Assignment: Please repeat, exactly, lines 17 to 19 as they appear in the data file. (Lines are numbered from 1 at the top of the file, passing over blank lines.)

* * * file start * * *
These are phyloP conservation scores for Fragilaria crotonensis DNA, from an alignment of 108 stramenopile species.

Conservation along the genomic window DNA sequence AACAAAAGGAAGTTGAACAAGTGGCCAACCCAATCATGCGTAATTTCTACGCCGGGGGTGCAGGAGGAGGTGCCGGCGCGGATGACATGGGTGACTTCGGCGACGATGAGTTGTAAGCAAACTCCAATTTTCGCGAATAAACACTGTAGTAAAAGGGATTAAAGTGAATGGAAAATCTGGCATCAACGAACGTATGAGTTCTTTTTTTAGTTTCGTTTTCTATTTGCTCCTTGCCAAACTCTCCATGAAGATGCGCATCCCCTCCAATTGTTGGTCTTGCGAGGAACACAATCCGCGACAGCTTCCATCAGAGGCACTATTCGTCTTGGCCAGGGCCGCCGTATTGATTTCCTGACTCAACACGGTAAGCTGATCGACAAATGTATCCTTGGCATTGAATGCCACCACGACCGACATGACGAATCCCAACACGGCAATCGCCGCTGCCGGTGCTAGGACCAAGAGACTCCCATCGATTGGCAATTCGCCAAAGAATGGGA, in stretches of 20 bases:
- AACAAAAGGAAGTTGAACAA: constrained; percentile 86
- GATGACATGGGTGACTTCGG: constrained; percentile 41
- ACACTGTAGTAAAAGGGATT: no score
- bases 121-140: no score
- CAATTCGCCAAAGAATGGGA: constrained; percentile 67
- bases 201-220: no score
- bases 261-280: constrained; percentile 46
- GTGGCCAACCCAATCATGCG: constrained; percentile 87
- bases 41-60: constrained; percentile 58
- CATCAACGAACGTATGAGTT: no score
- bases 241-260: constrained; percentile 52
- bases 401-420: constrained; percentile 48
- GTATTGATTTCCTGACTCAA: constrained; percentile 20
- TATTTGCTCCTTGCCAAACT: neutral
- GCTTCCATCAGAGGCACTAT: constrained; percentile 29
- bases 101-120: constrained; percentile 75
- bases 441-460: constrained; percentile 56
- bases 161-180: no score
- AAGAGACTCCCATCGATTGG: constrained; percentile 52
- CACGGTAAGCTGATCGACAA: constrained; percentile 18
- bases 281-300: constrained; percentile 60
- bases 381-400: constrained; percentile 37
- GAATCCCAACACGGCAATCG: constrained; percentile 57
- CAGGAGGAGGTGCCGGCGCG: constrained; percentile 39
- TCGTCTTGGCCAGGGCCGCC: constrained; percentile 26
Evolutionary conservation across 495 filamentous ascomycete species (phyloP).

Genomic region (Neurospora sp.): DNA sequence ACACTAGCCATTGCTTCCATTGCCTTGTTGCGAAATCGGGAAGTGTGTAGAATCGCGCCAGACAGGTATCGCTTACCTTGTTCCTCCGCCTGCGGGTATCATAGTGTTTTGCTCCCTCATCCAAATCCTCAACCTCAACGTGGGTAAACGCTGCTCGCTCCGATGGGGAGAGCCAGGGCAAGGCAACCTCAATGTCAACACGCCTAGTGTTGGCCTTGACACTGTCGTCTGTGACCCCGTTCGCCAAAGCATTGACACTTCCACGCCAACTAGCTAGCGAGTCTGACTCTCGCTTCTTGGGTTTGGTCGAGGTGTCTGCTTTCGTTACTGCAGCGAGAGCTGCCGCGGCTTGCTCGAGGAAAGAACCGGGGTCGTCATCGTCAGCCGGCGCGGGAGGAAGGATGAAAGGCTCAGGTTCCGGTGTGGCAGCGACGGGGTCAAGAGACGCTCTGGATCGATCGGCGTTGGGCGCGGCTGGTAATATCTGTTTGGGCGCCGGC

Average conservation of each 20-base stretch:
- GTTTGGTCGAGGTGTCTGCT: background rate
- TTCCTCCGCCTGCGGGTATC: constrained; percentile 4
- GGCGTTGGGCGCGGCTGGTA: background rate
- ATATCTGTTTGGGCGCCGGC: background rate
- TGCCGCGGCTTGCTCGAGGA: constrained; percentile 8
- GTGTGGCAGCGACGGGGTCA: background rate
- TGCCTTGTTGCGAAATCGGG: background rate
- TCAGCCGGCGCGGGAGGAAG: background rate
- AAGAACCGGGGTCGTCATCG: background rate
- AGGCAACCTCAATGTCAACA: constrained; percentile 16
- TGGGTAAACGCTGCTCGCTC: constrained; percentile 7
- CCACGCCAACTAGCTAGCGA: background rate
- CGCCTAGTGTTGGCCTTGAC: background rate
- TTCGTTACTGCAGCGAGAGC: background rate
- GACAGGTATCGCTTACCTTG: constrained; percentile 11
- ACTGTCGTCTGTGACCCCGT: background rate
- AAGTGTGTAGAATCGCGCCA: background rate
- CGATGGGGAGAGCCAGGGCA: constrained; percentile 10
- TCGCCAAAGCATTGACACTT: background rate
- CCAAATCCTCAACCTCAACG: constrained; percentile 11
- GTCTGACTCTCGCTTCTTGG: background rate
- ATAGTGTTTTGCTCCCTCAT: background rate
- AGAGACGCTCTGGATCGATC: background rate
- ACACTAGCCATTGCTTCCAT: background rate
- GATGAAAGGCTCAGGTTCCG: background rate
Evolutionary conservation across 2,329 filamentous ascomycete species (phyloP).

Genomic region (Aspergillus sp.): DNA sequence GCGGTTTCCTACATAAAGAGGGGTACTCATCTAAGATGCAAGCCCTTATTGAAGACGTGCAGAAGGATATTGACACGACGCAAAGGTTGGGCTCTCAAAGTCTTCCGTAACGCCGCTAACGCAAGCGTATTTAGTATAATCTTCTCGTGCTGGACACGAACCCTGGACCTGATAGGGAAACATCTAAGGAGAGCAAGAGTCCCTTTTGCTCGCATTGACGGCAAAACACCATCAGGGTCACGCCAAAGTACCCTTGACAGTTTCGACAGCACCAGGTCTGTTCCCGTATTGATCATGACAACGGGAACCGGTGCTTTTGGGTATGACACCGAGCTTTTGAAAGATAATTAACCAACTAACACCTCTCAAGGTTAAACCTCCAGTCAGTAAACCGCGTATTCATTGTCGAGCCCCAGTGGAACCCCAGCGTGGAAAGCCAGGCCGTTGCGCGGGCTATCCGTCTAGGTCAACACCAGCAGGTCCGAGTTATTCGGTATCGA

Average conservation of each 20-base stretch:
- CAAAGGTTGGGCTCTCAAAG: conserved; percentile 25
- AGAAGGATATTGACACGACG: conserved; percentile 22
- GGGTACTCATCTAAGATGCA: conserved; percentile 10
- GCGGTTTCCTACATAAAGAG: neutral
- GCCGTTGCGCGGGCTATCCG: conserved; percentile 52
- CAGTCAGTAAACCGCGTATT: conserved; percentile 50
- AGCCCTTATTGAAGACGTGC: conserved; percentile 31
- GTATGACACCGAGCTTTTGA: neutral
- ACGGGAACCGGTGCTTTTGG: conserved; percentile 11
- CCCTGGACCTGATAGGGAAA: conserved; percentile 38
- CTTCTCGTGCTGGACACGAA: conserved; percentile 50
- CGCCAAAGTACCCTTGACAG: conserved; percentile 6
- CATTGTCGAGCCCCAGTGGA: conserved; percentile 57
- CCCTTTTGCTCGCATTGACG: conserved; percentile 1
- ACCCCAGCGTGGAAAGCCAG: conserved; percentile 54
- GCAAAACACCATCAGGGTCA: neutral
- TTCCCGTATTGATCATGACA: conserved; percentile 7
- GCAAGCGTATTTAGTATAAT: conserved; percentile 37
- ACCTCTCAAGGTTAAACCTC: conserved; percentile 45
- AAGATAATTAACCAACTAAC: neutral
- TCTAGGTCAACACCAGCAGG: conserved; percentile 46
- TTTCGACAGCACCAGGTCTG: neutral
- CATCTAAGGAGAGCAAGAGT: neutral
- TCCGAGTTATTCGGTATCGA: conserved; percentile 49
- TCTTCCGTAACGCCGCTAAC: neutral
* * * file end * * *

- GCTTCCATCAGAGGCACTAT: constrained; percentile 29
- bases 101-120: constrained; percentile 75
- bases 441-460: constrained; percentile 56